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Bits and Pieces Come Together

March 25, 2013

I’ve learned a few lessons over the years as an artist and woodworker.  One is to think long and hard before you burn scraps of wood.  You never know when they might come in handy.  Consequently, my shop is brimming with buckets and boxes of wood scraps just waiting for their day.  Another lesson is to always listen to the little suggestions that pop up out of the blue.  Putting both these lessons to use is what this story is about.

Since the chicken wheel is for Rebekah, I feel I have a little more room to play and goof around than I would for a regular customer.  I know my daughter and I know that she is a flexible and fun person who will not shrink from a crazy idea.  So, I had these two small canary wood wheels – only 12″ in diameter.  I love the color of the wood and it goes very well with the chicken figurehead.  But how could I expand 12 inch wheels to get the 14 inches I need?  I went out to the shop and cut the padouk hubs for whenever the wheels were ready.  I love the crazy red color of this wood.  When finished, I had eight little corner pieces left over.  I almost tossed them into the burn pile, when a little voice said to me – “Wait!  You can use those around the canary wheels.”  I laid them out to consider.  I called my trusty partner and voice of reason, Amy, for her thoughts.  Then I showed Maxine, my strongest voice of reason (I say with great respect), and from both of them I got a go ahead.

canary wheel 1

This photo shows the scraps of padouk surrounding the canary wheel.  I cut them to exact shape and epoxied them into place.  While that was curing, I thought about what wood to put in between the padouk shapes.  Two choices seemed interesting.  One would have been a very dark wood, but upon searching through all of my little scraps, I found I couldn’t go this route.  The other option was to go light, and I remembered a stick of birdseye maple left over from another wheel.  Just the ticketSo now we have the wheels figured out, and in some strange way following the bird theme – canary wood and birdseye maple!  The photo below shows how one of the wheels look when close to finished.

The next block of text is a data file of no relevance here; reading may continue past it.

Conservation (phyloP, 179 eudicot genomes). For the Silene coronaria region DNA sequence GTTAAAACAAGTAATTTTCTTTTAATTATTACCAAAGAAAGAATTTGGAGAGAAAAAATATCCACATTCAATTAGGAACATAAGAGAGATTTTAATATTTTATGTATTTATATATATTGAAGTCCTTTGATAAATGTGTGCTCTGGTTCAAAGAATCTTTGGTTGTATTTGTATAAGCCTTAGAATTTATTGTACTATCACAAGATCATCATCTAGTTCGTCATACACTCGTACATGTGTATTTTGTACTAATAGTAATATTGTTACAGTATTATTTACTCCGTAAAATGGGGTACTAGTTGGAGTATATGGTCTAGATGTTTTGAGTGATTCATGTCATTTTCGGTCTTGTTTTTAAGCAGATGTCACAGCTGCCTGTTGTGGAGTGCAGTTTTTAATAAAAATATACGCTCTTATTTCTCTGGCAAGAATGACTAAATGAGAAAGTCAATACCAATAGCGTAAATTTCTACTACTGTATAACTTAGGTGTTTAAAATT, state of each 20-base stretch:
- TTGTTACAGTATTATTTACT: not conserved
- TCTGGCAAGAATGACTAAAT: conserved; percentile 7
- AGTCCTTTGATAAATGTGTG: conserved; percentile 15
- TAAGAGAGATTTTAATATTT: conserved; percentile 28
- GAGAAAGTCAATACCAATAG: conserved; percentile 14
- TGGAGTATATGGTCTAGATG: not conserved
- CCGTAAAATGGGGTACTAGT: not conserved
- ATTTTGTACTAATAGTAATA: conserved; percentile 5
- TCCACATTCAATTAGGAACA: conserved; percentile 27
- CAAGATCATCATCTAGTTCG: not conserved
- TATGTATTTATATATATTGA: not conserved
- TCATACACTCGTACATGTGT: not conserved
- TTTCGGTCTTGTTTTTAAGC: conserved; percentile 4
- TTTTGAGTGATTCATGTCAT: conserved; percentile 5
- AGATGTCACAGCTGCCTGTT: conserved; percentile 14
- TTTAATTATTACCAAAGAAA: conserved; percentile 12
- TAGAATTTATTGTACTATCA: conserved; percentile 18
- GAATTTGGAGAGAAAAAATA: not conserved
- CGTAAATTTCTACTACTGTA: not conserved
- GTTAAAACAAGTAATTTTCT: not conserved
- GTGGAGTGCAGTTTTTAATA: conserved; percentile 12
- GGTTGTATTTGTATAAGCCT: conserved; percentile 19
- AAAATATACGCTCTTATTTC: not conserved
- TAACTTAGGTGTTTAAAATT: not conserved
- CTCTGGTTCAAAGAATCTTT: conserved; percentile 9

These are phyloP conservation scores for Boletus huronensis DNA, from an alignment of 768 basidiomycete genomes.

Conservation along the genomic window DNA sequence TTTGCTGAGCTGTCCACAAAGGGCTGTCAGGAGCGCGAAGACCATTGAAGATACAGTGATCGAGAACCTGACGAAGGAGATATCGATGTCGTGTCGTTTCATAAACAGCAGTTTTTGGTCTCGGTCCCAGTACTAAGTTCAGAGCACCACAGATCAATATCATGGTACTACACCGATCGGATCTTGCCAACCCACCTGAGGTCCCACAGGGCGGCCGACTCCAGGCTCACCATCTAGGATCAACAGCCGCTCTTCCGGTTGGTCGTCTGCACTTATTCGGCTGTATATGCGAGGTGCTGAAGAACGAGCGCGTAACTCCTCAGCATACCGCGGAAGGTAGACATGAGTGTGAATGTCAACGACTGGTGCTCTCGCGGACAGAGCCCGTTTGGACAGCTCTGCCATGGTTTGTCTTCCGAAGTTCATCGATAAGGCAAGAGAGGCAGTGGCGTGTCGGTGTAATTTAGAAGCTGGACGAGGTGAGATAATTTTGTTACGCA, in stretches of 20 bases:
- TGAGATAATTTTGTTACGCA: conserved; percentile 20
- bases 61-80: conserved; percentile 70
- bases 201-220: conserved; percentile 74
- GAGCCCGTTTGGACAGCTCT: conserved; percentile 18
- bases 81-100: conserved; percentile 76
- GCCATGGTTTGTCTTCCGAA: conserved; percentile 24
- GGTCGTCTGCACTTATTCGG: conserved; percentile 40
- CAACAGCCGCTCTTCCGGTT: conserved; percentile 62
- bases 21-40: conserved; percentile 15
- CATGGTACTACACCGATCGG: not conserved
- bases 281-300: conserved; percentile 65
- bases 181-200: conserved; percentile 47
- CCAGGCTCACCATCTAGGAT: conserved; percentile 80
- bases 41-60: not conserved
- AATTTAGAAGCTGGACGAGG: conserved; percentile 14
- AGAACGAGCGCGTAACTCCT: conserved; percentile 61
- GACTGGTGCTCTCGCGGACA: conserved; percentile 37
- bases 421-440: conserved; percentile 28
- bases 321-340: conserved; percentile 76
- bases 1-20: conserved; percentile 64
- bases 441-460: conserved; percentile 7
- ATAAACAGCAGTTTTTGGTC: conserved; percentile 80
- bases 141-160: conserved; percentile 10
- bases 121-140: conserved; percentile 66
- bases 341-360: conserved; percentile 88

canary wheel 2

  1. Barbara Stender permalink

    The wheel is truly beautiful. Is it more than ornamental? If so, what’s it do? Will it be a surprise for Rebecca?
    Rebecca is one of my favorite quality people!

    • Hi Barbara,
      Thanks for your nice comments!The fun of building these wheels comes from making something beautiful and yet fully functional. We have spent countless hours on the mechanics of these wheels with the goal of making them a pleasure to use for all spinners – beginners as well as advanced. We know that people become pretty attached to their wheels and often name them. So, we are pleased to work with spinners who want something very special to them. Rebekah, also known as “the chicken lady” by the kids of the neighborhood, wanted a chicken theme wheel and gave me virtually free reign on choices. I’m trying to make something she will treasure. If you become interested in spinning, either Rebekah or Amy would be happy to show you the basics. Who knows, classes may be in the works down the road! Gary

      • Barbara Stender permalink

        Thanks, Gary. Of course – it really is a spinning wheel. I was thinking along the lines of something for her chickens to interact with. They are pretty smart birds after all. However they are not much on property maintenance and this wheel is a lovely work of art. If a class in spinning pops up, I would surely be interested. Barbara

  2. Rebekah permalink

    I love it! Don’t work too hard, Pop :)

  3. You are amazing what ideas and concepts you put together in wood form! I love the idea of the trangles set into the additional circular frame. Very pretty indeed! =)


    • Thanks, Annie! The wheel is almost finished and we’ll post photos of the final result soon. Haven’t heard much from you lately. hopefully you made it home and have your dragon wheel. Gary

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